Robots gone wired
3 units this year for Coronado robotics effort

       The robots are multiplying.

While others from the Coronado High robotics team look on, Josh Munson (center) retrieves the Coronado minibot from the pole it's supposed to climb. At far right is Bryce McLean, the school engineering teacher who is credited with starting the team in 2009.
Westside Pioneer photo

       At least they are this year at Coronado High School. In the third year of participating in the national, privately sponsored FIRST competition, the school's Cougars Gone Wired robotics venture no longer has just one robot that students design and assemble for remote-control games with other schools, it has three.
       The main unit, 2996, which brought the school first place at the Denver Regional event in 2009 (Coronado's first year with FIRST), has been rebuilt by a team of about 30 students to match the rules and requirements for the 2011 First Robotics Competition (FRC) game, called “Logo Motion.”

At the banquet, FRC CFO Alex April (on crutches) and other FRC members stand by their main FRC robot (2996), which they designed to meet the requirements of this year's game.
Westside Pioneer photo

       Plus, in keeping with this year's game rules, 2996 has been programmed to deploy a “minibot” that can climb quickly up a pole and then down.
       The third robot is the responsibility of a 10-person team of ninth-graders, marking the school's initial year in a separate-but-similar event called the FIRST Technical Challenge (FTC). Unlike the FRC unit - which has some required parts but leaves the rest to the imagination of student engineers who are told only what functions the robots need to perform - the FTC unit comes from a kit. But that's a kit with about 1,200 parts. And, after assembly, the finished product has to be programmed to run alone or with a remote.
       All three robots were on display Feb. 22 at a banquet for the students (who'd been building and fine-tuning the units in long hours after school and on weekends over the previous six weeks), Coronado staffers (who'd provided pointers but left problem-solving to the kids), adult mentors (who'd done the same) and business sponsors (who had helped cover the program's roughly $40,000 in costs).
       The students got a chance to demonstrate the robots at the banquet, drawing some “oohs” and “ahs” from impresssed family members and citizens (including Coronado Principal David Engstrom and Board of Education member Jan Tanner. It was the last show for the robots, which, under FIRST rules, can't be worked on again after the six weeks until they are unbagged for competition.

To the delight of parents, staff and Coronado supporters at the Feb. 22 banquet, the FTC robot displays one of its point-scoring capabilities - balancing on a teeter-totter.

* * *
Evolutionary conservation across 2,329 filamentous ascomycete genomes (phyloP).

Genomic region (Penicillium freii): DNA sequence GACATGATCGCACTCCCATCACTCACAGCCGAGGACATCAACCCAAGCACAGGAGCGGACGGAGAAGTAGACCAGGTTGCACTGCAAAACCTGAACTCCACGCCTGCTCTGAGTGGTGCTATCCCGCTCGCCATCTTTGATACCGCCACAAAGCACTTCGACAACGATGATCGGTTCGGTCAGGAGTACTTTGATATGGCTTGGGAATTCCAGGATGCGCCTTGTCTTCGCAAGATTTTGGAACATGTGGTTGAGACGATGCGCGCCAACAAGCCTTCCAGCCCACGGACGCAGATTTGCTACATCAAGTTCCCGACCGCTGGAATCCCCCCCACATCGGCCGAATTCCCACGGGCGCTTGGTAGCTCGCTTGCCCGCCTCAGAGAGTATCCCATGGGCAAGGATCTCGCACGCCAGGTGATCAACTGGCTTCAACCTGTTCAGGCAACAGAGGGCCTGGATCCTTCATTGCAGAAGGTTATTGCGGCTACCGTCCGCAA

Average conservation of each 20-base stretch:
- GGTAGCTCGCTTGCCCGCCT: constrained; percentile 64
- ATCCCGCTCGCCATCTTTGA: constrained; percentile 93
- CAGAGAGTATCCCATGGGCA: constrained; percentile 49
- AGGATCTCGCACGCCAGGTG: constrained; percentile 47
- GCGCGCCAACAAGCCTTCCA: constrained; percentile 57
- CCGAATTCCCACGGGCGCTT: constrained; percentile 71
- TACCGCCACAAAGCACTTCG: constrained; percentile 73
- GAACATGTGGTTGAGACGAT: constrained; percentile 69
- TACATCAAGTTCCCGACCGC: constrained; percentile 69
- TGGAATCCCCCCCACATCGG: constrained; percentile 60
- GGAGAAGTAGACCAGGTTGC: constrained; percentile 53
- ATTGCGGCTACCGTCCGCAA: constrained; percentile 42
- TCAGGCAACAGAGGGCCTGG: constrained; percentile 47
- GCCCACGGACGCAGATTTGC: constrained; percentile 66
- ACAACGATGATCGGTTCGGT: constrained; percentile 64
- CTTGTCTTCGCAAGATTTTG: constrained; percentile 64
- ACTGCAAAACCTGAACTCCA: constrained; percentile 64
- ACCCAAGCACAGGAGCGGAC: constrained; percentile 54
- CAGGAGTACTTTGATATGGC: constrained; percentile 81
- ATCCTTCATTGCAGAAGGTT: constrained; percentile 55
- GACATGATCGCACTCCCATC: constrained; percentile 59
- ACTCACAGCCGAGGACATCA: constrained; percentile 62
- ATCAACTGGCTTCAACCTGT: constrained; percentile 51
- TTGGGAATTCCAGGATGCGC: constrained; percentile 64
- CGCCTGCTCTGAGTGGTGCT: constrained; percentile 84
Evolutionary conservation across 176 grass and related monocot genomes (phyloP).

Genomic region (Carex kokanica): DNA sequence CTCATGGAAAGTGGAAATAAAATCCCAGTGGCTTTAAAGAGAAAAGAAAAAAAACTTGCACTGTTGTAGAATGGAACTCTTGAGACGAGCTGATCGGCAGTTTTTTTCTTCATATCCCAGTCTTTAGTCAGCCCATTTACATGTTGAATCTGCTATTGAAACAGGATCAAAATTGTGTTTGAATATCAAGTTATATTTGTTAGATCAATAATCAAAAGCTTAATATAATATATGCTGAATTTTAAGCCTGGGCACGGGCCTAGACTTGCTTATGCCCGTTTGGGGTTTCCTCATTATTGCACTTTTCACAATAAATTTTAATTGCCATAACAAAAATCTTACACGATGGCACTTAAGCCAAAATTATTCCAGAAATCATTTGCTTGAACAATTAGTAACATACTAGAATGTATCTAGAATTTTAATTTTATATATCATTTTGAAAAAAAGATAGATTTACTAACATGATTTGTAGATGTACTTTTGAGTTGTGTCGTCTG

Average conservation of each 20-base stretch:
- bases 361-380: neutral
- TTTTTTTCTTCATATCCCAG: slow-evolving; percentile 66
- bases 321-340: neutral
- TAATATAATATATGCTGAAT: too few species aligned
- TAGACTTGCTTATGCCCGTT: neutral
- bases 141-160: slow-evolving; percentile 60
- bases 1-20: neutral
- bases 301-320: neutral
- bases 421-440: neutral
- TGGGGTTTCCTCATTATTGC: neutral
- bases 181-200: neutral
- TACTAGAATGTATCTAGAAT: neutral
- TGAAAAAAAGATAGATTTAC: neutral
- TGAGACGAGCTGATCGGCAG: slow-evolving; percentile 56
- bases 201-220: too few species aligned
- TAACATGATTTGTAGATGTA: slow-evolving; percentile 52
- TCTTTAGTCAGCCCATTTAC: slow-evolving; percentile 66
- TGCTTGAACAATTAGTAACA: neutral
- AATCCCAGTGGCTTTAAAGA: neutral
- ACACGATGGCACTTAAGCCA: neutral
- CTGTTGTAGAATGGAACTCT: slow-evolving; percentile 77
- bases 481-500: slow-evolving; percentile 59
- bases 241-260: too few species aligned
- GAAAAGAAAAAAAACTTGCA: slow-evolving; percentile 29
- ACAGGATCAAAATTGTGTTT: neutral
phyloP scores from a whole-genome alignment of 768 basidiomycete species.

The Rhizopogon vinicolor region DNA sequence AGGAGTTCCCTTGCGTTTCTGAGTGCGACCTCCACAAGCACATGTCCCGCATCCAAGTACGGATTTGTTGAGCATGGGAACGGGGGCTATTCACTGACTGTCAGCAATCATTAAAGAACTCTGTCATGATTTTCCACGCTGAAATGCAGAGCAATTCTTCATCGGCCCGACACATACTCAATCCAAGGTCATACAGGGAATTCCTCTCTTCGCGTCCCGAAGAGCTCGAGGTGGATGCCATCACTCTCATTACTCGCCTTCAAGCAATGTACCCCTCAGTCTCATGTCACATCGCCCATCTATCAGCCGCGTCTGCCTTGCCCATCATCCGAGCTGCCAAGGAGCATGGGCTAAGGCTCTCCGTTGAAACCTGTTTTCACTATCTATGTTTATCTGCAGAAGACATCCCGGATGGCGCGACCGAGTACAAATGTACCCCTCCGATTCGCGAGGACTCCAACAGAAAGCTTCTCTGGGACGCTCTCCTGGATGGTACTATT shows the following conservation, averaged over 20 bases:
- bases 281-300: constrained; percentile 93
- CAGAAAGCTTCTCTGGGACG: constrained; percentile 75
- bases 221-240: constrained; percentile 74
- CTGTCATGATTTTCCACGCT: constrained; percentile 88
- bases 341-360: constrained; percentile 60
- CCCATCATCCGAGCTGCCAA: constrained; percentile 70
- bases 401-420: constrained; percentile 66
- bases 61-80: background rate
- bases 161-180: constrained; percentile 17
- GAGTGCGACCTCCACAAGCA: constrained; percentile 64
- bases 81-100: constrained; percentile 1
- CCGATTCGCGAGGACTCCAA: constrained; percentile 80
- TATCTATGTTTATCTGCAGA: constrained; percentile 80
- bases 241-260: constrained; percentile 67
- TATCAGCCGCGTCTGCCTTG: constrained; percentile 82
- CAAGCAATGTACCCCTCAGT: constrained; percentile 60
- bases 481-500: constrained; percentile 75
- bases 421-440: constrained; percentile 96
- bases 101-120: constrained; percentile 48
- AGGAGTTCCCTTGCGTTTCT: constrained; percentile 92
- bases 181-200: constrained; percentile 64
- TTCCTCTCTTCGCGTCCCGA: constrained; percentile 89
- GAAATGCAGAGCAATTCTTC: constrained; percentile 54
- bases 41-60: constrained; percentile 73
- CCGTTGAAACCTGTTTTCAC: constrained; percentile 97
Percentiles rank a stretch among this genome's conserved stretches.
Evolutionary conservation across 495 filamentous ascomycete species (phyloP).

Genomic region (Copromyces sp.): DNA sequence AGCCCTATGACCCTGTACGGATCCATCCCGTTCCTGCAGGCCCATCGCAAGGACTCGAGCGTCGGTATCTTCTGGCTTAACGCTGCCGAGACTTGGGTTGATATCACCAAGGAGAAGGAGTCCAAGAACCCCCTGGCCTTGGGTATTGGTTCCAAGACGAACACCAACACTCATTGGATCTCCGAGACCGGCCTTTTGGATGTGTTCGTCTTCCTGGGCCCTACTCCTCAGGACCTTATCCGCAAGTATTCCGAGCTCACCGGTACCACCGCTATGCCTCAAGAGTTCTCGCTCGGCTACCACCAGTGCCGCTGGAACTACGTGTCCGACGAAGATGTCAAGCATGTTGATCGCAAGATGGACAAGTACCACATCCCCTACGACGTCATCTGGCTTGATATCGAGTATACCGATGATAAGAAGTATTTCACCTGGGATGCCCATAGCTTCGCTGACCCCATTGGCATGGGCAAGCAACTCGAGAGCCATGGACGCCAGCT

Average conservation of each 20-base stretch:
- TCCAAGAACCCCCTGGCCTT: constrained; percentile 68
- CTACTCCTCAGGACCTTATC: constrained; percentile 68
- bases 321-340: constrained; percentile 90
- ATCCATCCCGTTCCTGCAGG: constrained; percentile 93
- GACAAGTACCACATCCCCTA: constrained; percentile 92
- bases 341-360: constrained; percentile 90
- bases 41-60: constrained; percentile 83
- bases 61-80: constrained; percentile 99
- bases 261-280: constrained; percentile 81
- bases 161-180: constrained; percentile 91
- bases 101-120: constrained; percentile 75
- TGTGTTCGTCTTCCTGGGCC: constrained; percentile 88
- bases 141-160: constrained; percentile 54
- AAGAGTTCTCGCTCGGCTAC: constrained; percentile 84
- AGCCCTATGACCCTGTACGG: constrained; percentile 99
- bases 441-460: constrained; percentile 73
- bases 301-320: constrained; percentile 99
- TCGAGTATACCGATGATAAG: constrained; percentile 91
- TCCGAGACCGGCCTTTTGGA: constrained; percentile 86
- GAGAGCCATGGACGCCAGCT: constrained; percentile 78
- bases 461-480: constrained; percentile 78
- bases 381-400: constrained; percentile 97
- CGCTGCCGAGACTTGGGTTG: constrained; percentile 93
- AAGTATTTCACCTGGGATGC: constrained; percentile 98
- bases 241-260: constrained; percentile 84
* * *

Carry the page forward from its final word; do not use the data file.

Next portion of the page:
Westside Pioneer photo

       Bryce McLean, a Coronado engineering teacher who had led the start of CHS robotics in '09, said at the banquet that robotics provides an answer to “people who say kids aren't dedicated. If we didn't have to put it [2996] in a bag, I know they'd tinker with it some more.”
       He added, kiddingly, that “robotics is like a varsity sport for geeks.”
       Coronado junior Jasmine Kemble is the CEO for the FRC effort this year and senior Alex April the CFO. Freshman Zachery Finley is the president of the FTC team.
       FIRST (For Inspiration and Recognition of Science and Technology) is a nonprofit organization founded 19 years ago by inventor Dean Kamen with the goal of encouraging budding engineers.
       Here are this year's game summaries (edited from the FIRST website):
       The FRC's “LOGO MOTION” involves two alliances of three teams competing on a 27-by-54-foot field with poles, attempting to earn points by hanging as many triangle, circle and square logo pieces as possible. Bonus points will be earned for each robot that can hang and assemble logo pieces to form the FIRST logo. Robots can also deploy minibots to climb vertical poles for a chance to earn additional points.
       The FTC's “Get Over It!” is played on a 12-by-12-foot field. Two alliances - one “red” and one “blue” - compete in matches consisting of a 40-second autonomous period followed by a two-minute driver-controlled period. The object of the game is to score points by emptying baton dispensers filled with 6-inch long PVC tubes and placing them in stationary and rolling goals.

Proudly watching the robot are FTC members Zach Finley (foreground), Eric Luther (in hoodie), David Donahue (red shirt) and Curtis Ferrell.
Westside Pioneer photo

       Competitions coming up will be the following:
       FTC - Colorado championship, March 5 at Regis University in Denver, In February, the team took second place at a “scrimmage” with 16 schools in Fort Collins.
       FRC - Kansas City Regional event March 9-12 and Denver Regional event April 7-9. A victory, or a special recognition award, at either of those would qualify Coronado for the National FRC championship in St. Louis April 27-30.
       Also, according to Gary Hilty, another Coronado engineering teacher helping Robotics, the school this year is making a push to win the FIRST chairman's award. This award is unrelated to the robot development, but focuses on community-related work by robotics students. For instance, the Coronado group has sponsored three other robotics teams in Colorado Springs, has done blood drives for charitable causes, and talked about their work to engineers around the city.
       This aspect of the robotics program, like the others “is all student-driven, Hilty said. “We have a great team. It's like a family.”

Westside Pioneer article